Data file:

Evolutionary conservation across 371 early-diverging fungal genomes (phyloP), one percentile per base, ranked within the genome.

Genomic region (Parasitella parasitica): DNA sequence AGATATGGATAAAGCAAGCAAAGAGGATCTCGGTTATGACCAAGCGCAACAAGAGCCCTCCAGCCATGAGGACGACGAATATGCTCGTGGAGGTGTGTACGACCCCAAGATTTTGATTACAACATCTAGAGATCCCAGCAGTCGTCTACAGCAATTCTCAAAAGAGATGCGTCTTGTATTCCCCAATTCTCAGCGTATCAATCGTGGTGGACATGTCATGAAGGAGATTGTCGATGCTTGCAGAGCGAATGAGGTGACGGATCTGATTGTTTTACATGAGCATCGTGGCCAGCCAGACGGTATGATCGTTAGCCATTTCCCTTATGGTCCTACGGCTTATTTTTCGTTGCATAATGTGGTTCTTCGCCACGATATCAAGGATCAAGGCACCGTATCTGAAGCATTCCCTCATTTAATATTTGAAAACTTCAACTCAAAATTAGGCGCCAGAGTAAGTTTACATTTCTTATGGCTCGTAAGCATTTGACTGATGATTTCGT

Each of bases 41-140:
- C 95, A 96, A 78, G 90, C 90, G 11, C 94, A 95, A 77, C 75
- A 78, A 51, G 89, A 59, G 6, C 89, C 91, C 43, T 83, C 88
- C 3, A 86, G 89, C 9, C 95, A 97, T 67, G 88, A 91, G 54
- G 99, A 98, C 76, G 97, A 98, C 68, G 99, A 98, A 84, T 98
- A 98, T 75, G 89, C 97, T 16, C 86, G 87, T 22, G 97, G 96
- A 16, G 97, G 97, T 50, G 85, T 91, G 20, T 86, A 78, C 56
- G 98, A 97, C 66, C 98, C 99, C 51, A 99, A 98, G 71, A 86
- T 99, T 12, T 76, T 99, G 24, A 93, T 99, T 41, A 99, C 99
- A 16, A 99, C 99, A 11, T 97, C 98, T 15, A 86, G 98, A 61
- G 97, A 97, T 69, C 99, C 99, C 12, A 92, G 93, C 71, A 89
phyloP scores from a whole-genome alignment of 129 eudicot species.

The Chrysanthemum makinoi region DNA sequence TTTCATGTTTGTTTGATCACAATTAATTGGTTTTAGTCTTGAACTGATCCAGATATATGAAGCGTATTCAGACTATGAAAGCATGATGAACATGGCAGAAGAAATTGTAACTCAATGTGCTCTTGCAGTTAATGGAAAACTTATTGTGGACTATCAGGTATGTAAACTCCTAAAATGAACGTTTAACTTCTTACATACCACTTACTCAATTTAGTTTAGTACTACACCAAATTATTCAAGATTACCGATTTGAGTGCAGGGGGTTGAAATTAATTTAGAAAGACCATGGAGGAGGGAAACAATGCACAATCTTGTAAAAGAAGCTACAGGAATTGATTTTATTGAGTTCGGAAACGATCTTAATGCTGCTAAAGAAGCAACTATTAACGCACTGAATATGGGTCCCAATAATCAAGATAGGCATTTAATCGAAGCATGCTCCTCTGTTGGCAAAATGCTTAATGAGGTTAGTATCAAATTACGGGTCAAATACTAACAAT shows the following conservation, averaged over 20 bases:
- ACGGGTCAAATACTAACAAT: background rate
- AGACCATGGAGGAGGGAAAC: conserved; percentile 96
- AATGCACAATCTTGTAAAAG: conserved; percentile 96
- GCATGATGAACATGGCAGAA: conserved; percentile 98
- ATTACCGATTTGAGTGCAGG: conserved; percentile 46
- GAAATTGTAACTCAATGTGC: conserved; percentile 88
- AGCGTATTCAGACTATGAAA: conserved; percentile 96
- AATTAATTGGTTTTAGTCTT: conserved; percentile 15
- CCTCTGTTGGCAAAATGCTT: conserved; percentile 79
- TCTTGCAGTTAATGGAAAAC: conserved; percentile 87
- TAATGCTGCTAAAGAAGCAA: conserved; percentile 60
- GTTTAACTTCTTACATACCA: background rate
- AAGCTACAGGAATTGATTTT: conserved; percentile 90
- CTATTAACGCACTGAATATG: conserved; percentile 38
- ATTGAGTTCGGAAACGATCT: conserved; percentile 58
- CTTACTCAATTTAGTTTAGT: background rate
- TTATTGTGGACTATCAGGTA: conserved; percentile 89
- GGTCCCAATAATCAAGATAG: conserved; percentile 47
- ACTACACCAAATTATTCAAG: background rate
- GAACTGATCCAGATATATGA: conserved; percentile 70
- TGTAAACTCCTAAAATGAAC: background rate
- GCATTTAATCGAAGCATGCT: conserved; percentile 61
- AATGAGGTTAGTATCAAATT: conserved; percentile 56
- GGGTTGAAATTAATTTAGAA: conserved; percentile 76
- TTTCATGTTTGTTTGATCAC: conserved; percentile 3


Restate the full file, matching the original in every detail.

Evolutionary conservation across 371 early-diverging fungal genomes (phyloP), one percentile per base, ranked within the genome.

Genomic region (Parasitella parasitica): DNA sequence AGATATGGATAAAGCAAGCAAAGAGGATCTCGGTTATGACCAAGCGCAACAAGAGCCCTCCAGCCATGAGGACGACGAATATGCTCGTGGAGGTGTGTACGACCCCAAGATTTTGATTACAACATCTAGAGATCCCAGCAGTCGTCTACAGCAATTCTCAAAAGAGATGCGTCTTGTATTCCCCAATTCTCAGCGTATCAATCGTGGTGGACATGTCATGAAGGAGATTGTCGATGCTTGCAGAGCGAATGAGGTGACGGATCTGATTGTTTTACATGAGCATCGTGGCCAGCCAGACGGTATGATCGTTAGCCATTTCCCTTATGGTCCTACGGCTTATTTTTCGTTGCATAATGTGGTTCTTCGCCACGATATCAAGGATCAAGGCACCGTATCTGAAGCATTCCCTCATTTAATATTTGAAAACTTCAACTCAAAATTAGGCGCCAGAGTAAGTTTACATTTCTTATGGCTCGTAAGCATTTGACTGATGATTTCGT

Each of bases 41-140:
- C 95, A 96, A 78, G 90, C 90, G 11, C 94, A 95, A 77, C 75
- A 78, A 51, G 89, A 59, G 6, C 89, C 91, C 43, T 83, C 88
- C 3, A 86, G 89, C 9, C 95, A 97, T 67, G 88, A 91, G 54
- G 99, A 98, C 76, G 97, A 98, C 68, G 99, A 98, A 84, T 98
- A 98, T 75, G 89, C 97, T 16, C 86, G 87, T 22, G 97, G 96
- A 16, G 97, G 97, T 50, G 85, T 91, G 20, T 86, A 78, C 56
- G 98, A 97, C 66, C 98, C 99, C 51, A 99, A 98, G 71, A 86
- T 99, T 12, T 76, T 99, G 24, A 93, T 99, T 41, A 99, C 99
- A 16, A 99, C 99, A 11, T 97, C 98, T 15, A 86, G 98, A 61
- G 97, A 97, T 69, C 99, C 99, C 12, A 92, G 93, C 71, A 89
phyloP scores from a whole-genome alignment of 129 eudicot species.

The Chrysanthemum makinoi region DNA sequence TTTCATGTTTGTTTGATCACAATTAATTGGTTTTAGTCTTGAACTGATCCAGATATATGAAGCGTATTCAGACTATGAAAGCATGATGAACATGGCAGAAGAAATTGTAACTCAATGTGCTCTTGCAGTTAATGGAAAACTTATTGTGGACTATCAGGTATGTAAACTCCTAAAATGAACGTTTAACTTCTTACATACCACTTACTCAATTTAGTTTAGTACTACACCAAATTATTCAAGATTACCGATTTGAGTGCAGGGGGTTGAAATTAATTTAGAAAGACCATGGAGGAGGGAAACAATGCACAATCTTGTAAAAGAAGCTACAGGAATTGATTTTATTGAGTTCGGAAACGATCTTAATGCTGCTAAAGAAGCAACTATTAACGCACTGAATATGGGTCCCAATAATCAAGATAGGCATTTAATCGAAGCATGCTCCTCTGTTGGCAAAATGCTTAATGAGGTTAGTATCAAATTACGGGTCAAATACTAACAAT shows the following conservation, averaged over 20 bases:
- ACGGGTCAAATACTAACAAT: background rate
- AGACCATGGAGGAGGGAAAC: conserved; percentile 96
- AATGCACAATCTTGTAAAAG: conserved; percentile 96
- GCATGATGAACATGGCAGAA: conserved; percentile 98
- ATTACCGATTTGAGTGCAGG: conserved; percentile 46
- GAAATTGTAACTCAATGTGC: conserved; percentile 88
- AGCGTATTCAGACTATGAAA: conserved; percentile 96
- AATTAATTGGTTTTAGTCTT: conserved; percentile 15
- CCTCTGTTGGCAAAATGCTT: conserved; percentile 79
- TCTTGCAGTTAATGGAAAAC: conserved; percentile 87
- TAATGCTGCTAAAGAAGCAA: conserved; percentile 60
- GTTTAACTTCTTACATACCA: background rate
- AAGCTACAGGAATTGATTTT: conserved; percentile 90
- CTATTAACGCACTGAATATG: conserved; percentile 38
- ATTGAGTTCGGAAACGATCT: conserved; percentile 58
- CTTACTCAATTTAGTTTAGT: background rate
- TTATTGTGGACTATCAGGTA: conserved; percentile 89
- GGTCCCAATAATCAAGATAG: conserved; percentile 47
- ACTACACCAAATTATTCAAG: background rate
- GAACTGATCCAGATATATGA: conserved; percentile 70
- TGTAAACTCCTAAAATGAAC: background rate
- GCATTTAATCGAAGCATGCT: conserved; percentile 61
- AATGAGGTTAGTATCAAATT: conserved; percentile 56
- GGGTTGAAATTAATTTAGAA: conserved; percentile 76
- TTTCATGTTTGTTTGATCAC: conserved; percentile 3